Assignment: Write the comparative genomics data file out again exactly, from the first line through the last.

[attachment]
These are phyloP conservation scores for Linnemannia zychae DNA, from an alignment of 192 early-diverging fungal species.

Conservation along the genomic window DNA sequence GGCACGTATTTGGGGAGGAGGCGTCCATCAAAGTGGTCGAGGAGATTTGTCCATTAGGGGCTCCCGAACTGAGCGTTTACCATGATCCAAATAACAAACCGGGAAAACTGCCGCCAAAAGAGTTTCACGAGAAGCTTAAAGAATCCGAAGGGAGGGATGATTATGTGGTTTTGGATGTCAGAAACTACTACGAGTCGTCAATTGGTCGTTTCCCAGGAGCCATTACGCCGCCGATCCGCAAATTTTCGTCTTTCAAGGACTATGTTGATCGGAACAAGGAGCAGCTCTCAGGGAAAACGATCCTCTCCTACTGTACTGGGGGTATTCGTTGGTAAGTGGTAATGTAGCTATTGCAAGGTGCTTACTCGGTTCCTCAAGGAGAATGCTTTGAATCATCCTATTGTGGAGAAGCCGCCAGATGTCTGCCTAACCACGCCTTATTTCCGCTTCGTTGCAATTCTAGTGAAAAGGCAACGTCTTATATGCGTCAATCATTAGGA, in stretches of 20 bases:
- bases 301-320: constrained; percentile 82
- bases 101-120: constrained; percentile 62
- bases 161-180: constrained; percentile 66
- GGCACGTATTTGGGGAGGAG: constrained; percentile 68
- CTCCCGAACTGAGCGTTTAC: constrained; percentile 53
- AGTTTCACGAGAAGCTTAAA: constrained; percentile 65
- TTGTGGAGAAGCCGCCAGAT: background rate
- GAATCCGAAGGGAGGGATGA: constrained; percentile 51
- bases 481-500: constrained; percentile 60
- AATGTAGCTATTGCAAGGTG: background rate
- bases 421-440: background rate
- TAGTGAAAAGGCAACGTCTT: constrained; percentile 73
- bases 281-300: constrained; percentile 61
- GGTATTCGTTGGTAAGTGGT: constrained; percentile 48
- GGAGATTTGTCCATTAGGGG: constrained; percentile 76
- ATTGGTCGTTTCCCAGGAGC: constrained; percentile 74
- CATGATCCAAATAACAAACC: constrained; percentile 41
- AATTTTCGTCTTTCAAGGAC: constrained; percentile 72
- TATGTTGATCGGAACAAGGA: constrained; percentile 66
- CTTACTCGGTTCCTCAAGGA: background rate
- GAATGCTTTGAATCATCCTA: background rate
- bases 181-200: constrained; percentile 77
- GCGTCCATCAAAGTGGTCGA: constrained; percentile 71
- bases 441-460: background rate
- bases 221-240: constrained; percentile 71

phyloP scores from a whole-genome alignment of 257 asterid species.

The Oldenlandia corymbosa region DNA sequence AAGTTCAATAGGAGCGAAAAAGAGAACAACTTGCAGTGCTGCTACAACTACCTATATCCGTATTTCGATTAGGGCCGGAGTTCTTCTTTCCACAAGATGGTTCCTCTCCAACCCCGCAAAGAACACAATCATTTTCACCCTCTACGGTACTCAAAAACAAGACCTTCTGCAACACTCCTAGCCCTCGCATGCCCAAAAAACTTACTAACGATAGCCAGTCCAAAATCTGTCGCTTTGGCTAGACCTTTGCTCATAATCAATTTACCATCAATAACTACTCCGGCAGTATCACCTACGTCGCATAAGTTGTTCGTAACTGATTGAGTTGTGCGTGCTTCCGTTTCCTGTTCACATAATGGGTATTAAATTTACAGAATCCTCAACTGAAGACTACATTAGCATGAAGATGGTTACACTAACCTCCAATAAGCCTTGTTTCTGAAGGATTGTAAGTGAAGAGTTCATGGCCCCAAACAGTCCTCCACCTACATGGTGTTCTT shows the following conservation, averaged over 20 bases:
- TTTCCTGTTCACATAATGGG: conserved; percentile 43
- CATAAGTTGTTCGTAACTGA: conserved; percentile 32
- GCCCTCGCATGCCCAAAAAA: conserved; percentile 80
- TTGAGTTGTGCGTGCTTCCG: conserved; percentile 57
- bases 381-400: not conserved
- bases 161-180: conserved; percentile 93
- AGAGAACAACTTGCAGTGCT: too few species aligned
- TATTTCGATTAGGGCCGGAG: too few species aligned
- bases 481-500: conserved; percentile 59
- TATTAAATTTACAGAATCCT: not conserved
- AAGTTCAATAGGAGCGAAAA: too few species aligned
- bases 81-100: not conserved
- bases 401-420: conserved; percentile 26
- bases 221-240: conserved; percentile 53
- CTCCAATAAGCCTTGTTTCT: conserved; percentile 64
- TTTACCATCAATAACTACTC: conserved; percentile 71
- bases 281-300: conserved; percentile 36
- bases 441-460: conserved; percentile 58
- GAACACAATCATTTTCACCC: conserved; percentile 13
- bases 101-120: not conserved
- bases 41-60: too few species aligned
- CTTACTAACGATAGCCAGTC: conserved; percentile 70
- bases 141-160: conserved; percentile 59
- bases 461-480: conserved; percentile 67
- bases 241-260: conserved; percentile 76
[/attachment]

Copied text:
These are phyloP conservation scores for Linnemannia zychae DNA, from an alignment of 192 early-diverging fungal species.

Conservation along the genomic window DNA sequence GGCACGTATTTGGGGAGGAGGCGTCCATCAAAGTGGTCGAGGAGATTTGTCCATTAGGGGCTCCCGAACTGAGCGTTTACCATGATCCAAATAACAAACCGGGAAAACTGCCGCCAAAAGAGTTTCACGAGAAGCTTAAAGAATCCGAAGGGAGGGATGATTATGTGGTTTTGGATGTCAGAAACTACTACGAGTCGTCAATTGGTCGTTTCCCAGGAGCCATTACGCCGCCGATCCGCAAATTTTCGTCTTTCAAGGACTATGTTGATCGGAACAAGGAGCAGCTCTCAGGGAAAACGATCCTCTCCTACTGTACTGGGGGTATTCGTTGGTAAGTGGTAATGTAGCTATTGCAAGGTGCTTACTCGGTTCCTCAAGGAGAATGCTTTGAATCATCCTATTGTGGAGAAGCCGCCAGATGTCTGCCTAACCACGCCTTATTTCCGCTTCGTTGCAATTCTAGTGAAAAGGCAACGTCTTATATGCGTCAATCATTAGGA, in stretches of 20 bases:
- bases 301-320: constrained; percentile 82
- bases 101-120: constrained; percentile 62
- bases 161-180: constrained; percentile 66
- GGCACGTATTTGGGGAGGAG: constrained; percentile 68
- CTCCCGAACTGAGCGTTTAC: constrained; percentile 53
- AGTTTCACGAGAAGCTTAAA: constrained; percentile 65
- TTGTGGAGAAGCCGCCAGAT: background rate
- GAATCCGAAGGGAGGGATGA: constrained; percentile 51
- bases 481-500: constrained; percentile 60
- AATGTAGCTATTGCAAGGTG: background rate
- bases 421-440: background rate
- TAGTGAAAAGGCAACGTCTT: constrained; percentile 73
- bases 281-300: constrained; percentile 61
- GGTATTCGTTGGTAAGTGGT: constrained; percentile 48
- GGAGATTTGTCCATTAGGGG: constrained; percentile 76
- ATTGGTCGTTTCCCAGGAGC: constrained; percentile 74
- CATGATCCAAATAACAAACC: constrained; percentile 41
- AATTTTCGTCTTTCAAGGAC: constrained; percentile 72
- TATGTTGATCGGAACAAGGA: constrained; percentile 66
- CTTACTCGGTTCCTCAAGGA: background rate
- GAATGCTTTGAATCATCCTA: background rate
- bases 181-200: constrained; percentile 77
- GCGTCCATCAAAGTGGTCGA: constrained; percentile 71
- bases 441-460: background rate
- bases 221-240: constrained; percentile 71

phyloP scores from a whole-genome alignment of 257 asterid species.

The Oldenlandia corymbosa region DNA sequence AAGTTCAATAGGAGCGAAAAAGAGAACAACTTGCAGTGCTGCTACAACTACCTATATCCGTATTTCGATTAGGGCCGGAGTTCTTCTTTCCACAAGATGGTTCCTCTCCAACCCCGCAAAGAACACAATCATTTTCACCCTCTACGGTACTCAAAAACAAGACCTTCTGCAACACTCCTAGCCCTCGCATGCCCAAAAAACTTACTAACGATAGCCAGTCCAAAATCTGTCGCTTTGGCTAGACCTTTGCTCATAATCAATTTACCATCAATAACTACTCCGGCAGTATCACCTACGTCGCATAAGTTGTTCGTAACTGATTGAGTTGTGCGTGCTTCCGTTTCCTGTTCACATAATGGGTATTAAATTTACAGAATCCTCAACTGAAGACTACATTAGCATGAAGATGGTTACACTAACCTCCAATAAGCCTTGTTTCTGAAGGATTGTAAGTGAAGAGTTCATGGCCCCAAACAGTCCTCCACCTACATGGTGTTCTT shows the following conservation, averaged over 20 bases:
- TTTCCTGTTCACATAATGGG: conserved; percentile 43
- CATAAGTTGTTCGTAACTGA: conserved; percentile 32
- GCCCTCGCATGCCCAAAAAA: conserved; percentile 80
- TTGAGTTGTGCGTGCTTCCG: conserved; percentile 57
- bases 381-400: not conserved
- bases 161-180: conserved; percentile 93
- AGAGAACAACTTGCAGTGCT: too few species aligned
- TATTTCGATTAGGGCCGGAG: too few species aligned
- bases 481-500: conserved; percentile 59
- TATTAAATTTACAGAATCCT: not conserved
- AAGTTCAATAGGAGCGAAAA: too few species aligned
- bases 81-100: not conserved
- bases 401-420: conserved; percentile 26
- bases 221-240: conserved; percentile 53
- CTCCAATAAGCCTTGTTTCT: conserved; percentile 64
- TTTACCATCAATAACTACTC: conserved; percentile 71
- bases 281-300: conserved; percentile 36
- bases 441-460: conserved; percentile 58
- GAACACAATCATTTTCACCC: conserved; percentile 13
- bases 101-120: not conserved
- bases 41-60: too few species aligned
- CTTACTAACGATAGCCAGTC: conserved; percentile 70
- bases 141-160: conserved; percentile 59
- bases 461-480: conserved; percentile 67
- bases 241-260: conserved; percentile 76